Claiming that previous analyses of household viewing habits have been ‘largely anecdotal’, a team of computing researchers have thoroughly analysed the use of 66 computing devices, including smart TVs, dongles, tablet computers, laptops and mobile phones, for a month across 20 participants in nine UK households.
The study, which was supported by the Engineering and Physical Sciences Research Council (EPSRC), found that internet traffic has risen by about 20% a year, with streaming making roughly half of all traffic.
All households in the study watched some form of video content every day – contributing to nearly three quarters of total household data demand.
Smartphones were the most commonly owned devices and a PlayStation games console was the most data-hungry device in the study, followed by TV dongles.
YouTube was found to be the most data-demanding watching service – accounting for almost half of demand for watching across all households. Other demanding viewing services included Now TV, Netflix, Sky TV and TV Player. These were followed by social-media related video content on platforms such as Facebook and Twitch.
The report’s primary concern of ‘unsustainability’ comes from the hidden energy costs – both in the home and from data centres – of streaming data-heavy video content.
Practices, such as using video streaming platforms as background music players, were considered particularly wasteful. The research also points out that demands for higher quality streaming in HD and UHD has added to the strain.
Researchers involved with the study have called for viewers to consider less demanding forms of watching and for policy makers to give greater consideration to the energy and environmental costs associated with the Internet when pushing for faster infrastructure.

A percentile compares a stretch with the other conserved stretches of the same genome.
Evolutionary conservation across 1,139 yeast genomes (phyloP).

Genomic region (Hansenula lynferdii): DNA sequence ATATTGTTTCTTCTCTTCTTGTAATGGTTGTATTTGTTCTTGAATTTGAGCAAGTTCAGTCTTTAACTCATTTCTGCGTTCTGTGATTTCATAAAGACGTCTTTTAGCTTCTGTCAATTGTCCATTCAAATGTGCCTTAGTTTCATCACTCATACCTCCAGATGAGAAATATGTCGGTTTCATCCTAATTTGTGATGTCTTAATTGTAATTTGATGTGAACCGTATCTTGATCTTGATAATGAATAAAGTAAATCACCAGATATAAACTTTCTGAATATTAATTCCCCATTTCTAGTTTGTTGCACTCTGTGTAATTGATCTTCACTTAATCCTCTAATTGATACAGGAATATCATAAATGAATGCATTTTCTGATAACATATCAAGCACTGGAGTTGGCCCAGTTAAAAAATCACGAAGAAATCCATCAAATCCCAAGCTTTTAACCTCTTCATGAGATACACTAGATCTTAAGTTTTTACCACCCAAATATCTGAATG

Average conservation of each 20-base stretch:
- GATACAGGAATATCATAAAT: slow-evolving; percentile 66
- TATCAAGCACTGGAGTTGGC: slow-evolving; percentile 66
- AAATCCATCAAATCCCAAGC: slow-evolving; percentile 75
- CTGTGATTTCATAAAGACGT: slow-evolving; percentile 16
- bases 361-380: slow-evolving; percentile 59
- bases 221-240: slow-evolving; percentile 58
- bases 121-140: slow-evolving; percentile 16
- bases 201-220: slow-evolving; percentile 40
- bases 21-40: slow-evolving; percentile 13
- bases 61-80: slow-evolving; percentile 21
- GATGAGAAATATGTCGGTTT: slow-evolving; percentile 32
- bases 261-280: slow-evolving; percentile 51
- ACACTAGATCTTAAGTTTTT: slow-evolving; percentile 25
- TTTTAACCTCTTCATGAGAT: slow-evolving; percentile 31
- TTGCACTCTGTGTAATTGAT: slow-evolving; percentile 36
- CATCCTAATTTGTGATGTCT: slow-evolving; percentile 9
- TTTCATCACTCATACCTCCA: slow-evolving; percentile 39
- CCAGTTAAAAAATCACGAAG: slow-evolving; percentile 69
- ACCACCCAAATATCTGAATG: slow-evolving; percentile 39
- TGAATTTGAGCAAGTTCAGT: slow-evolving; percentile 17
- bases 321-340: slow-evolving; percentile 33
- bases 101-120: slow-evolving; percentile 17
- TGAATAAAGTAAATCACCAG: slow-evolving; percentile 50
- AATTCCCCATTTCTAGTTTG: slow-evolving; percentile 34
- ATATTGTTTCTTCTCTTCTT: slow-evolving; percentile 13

“Internet policies driving superfast access may only be fuelling more demand, as infrastructural capacity growth leads to increased demand”, said Dr Oliver Bates, senior researcher at Lancaster University and study co-author.
“It is clear that policy-makers have not made the connection between all-you-can-eat marketing, by Internet service providers, and data demand and there is little discussion on the energy impact of the Internet within public policy.
“We urgently need to confront ‘all you can eat’ and ‘binge’ watching more broadly as the shift to Internet-based services has an increasing impact on people, society and the planet. Ultimately if bingeing is bad for our health why are service providers allowed to promote data gorging?”
The findings have been detailed in a paper titled ‘Streaming, Multi-Screens and YouTube: The New (Unsustainable) Ways of Watching in the Home’, which was presented at the CHI 2019 computing academic conference at Glasgow in May.